This entry is part 02 of 2 in the series Community

By William Hernandez


Hey there Commandercast faithful! In my attempt to keep the columns rolling while we recruit and work with applying writers, I’m back again to climb atop my soap box and preach the good word of Commander!


“If you aren’t making everyone hate you, you’re doing it wrong”.


How many times have I heard that lately? How many times lately have I seen people who are more interested in playing games where their only goal is to make life miserable for other people? I’ve had to play against a couple of those people in the past few months, one of which is in my regular playgroup.


In the game of Commander, we all want to do awesome things. We all have different ideas for what “awesome” means to us though. For the most part, we can hash it out before or after a particularly unpleasant game., but even socially acceptable decks can be used to make plays that leave one or two people saltier than a beach and sometimes people are just trying to defend themselves with whatever tools they have.


I know it’s frustrating to have your aggro deck shut down with what seems like all the removal a deck can throw at you, or having your combo deck beat in the face before you can set up your board, but those are things we all have to deal with. It’s called playing a game of Magic,  as opposed to playing a game of Solitaire that looks like Magic.


About a month ago, I was sitting at a four player pod. Around me was Five-color superfriends, Sliver Queen, and a newer player borrowing a friend’s Trostani deck. I was using an Azami, Lady of Scrolls deck.


I’m sure you’ve already decided what you think of me if you haven’t already. This guy’s playing Azami? Great. He’ll just shut down the game until he combos off. But I make it clear whenever someone brings it up that I don’t play combo Azami. I just like being able to draw cards and it gives me things to think about during other people’s turns. It’s how I like playing mono-blue. For the most part, people seem to accept that and move on with the game.


The game in question was still setting up. Trostani had miracled into Entreat the Angels for three. Not bad, all things considered. The new guy gave one of the angels an Armadillo Cloak and started swinging: one at me, the rest at Superfriends. Ouch. It hurt, but wasn’t anything big.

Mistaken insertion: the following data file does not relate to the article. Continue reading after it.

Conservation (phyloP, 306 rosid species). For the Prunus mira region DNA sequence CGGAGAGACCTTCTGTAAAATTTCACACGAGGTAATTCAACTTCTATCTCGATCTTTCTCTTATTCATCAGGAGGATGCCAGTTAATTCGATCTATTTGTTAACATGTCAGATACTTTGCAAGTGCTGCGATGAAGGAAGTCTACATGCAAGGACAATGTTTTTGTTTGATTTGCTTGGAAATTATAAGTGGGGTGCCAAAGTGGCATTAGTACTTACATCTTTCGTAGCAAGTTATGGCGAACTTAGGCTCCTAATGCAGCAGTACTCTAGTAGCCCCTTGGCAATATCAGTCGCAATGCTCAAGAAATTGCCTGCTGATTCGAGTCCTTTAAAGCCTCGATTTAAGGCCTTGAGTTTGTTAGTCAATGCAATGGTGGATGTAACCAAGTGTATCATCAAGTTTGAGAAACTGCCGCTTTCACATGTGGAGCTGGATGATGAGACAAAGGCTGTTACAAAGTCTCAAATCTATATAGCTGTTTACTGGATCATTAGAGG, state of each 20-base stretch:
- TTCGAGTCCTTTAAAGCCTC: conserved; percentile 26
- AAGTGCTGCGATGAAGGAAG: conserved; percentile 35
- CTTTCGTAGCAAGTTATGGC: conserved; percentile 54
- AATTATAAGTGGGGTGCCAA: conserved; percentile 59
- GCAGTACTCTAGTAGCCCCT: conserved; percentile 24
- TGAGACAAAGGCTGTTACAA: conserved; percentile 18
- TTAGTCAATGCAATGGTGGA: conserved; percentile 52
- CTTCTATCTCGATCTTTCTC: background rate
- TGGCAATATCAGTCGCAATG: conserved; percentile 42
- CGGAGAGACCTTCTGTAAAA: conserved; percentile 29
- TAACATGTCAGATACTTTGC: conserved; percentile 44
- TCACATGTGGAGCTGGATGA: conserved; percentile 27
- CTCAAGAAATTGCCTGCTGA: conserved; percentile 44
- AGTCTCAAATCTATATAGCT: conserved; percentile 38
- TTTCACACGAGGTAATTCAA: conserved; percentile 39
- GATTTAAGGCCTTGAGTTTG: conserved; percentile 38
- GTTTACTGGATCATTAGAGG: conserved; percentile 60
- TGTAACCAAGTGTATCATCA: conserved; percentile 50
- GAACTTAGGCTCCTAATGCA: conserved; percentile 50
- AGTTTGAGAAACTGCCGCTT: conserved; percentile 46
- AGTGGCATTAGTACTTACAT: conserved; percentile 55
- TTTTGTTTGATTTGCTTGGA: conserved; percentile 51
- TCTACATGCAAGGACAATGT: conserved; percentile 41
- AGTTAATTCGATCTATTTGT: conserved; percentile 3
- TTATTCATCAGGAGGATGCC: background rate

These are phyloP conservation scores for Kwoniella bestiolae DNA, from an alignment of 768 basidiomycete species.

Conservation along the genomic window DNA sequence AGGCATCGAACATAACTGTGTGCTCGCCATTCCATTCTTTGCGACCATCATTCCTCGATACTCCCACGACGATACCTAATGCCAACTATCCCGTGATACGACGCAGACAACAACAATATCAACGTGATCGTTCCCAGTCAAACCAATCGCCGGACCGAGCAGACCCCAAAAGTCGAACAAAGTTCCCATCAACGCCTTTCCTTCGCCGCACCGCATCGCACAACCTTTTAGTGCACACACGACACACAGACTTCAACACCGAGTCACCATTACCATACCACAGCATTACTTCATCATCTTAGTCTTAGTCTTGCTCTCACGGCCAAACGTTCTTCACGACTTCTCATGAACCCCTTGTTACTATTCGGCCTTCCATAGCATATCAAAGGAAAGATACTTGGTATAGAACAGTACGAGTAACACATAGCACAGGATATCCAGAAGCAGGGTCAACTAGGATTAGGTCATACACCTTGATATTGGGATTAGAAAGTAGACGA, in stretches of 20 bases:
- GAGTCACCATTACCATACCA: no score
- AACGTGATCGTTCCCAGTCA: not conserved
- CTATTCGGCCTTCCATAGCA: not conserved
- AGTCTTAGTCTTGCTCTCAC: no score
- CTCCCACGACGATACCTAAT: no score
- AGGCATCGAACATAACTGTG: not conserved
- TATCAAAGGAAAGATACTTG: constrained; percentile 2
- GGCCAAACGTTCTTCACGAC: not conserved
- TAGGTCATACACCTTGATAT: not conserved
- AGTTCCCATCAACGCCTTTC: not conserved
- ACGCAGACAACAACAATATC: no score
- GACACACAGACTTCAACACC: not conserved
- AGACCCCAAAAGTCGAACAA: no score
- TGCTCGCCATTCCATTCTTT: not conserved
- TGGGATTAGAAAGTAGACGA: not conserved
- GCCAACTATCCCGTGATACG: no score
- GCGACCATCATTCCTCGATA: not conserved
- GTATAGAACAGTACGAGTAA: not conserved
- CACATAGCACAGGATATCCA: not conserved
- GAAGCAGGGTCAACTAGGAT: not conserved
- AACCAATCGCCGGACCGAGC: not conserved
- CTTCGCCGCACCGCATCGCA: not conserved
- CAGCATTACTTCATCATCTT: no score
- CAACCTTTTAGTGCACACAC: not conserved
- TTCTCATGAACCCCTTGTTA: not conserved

The next turn, Superfriends goes to wrath the board.


I counter the wrath.


Superfriends proceeds to flip his shit.


The board at the time consisted of the three angels (one of them being powered up), some minor artifact ramp for all of us, Slivers struggling to set up their board, and my lone Thada Adel, Acquisitor.


Okay, so Superfriends had a right to be upset. All I lose is my fish thief and we all get saved from 14 points of power swinging at us every turn if his wrath resolves.


“You have no reason to do that,” he huffed. “You’re just targeting everything on me this game.”


Again, from what the board was like, it would have been better to let the wrath resolve. But  the problem here is that’s only looking at the board.


In my hand I had an Aetherize, and a Roil Elemental. If the angels live, I can take them for myself and start beating people in the face. Alternatively, I could let the new player’s angels keep beating people in the face and let the game speed up that way, with Aetherize as the back-up plan if I was in danger of getting killed.


And let’s not forget Thada Adel. I was still struggling for more mana that I needed in order for her to start grabbing any sort of mana rock she could get her hands on.


From my perspective, I had every reason to counter the wrath effect. Keeping my means to grab more mana and letting someone else have fun while bringing the game to a faster finish is more than enough reason for me. I tried to explain this without giving away my plans, but Superfriends just shook his head. We played on.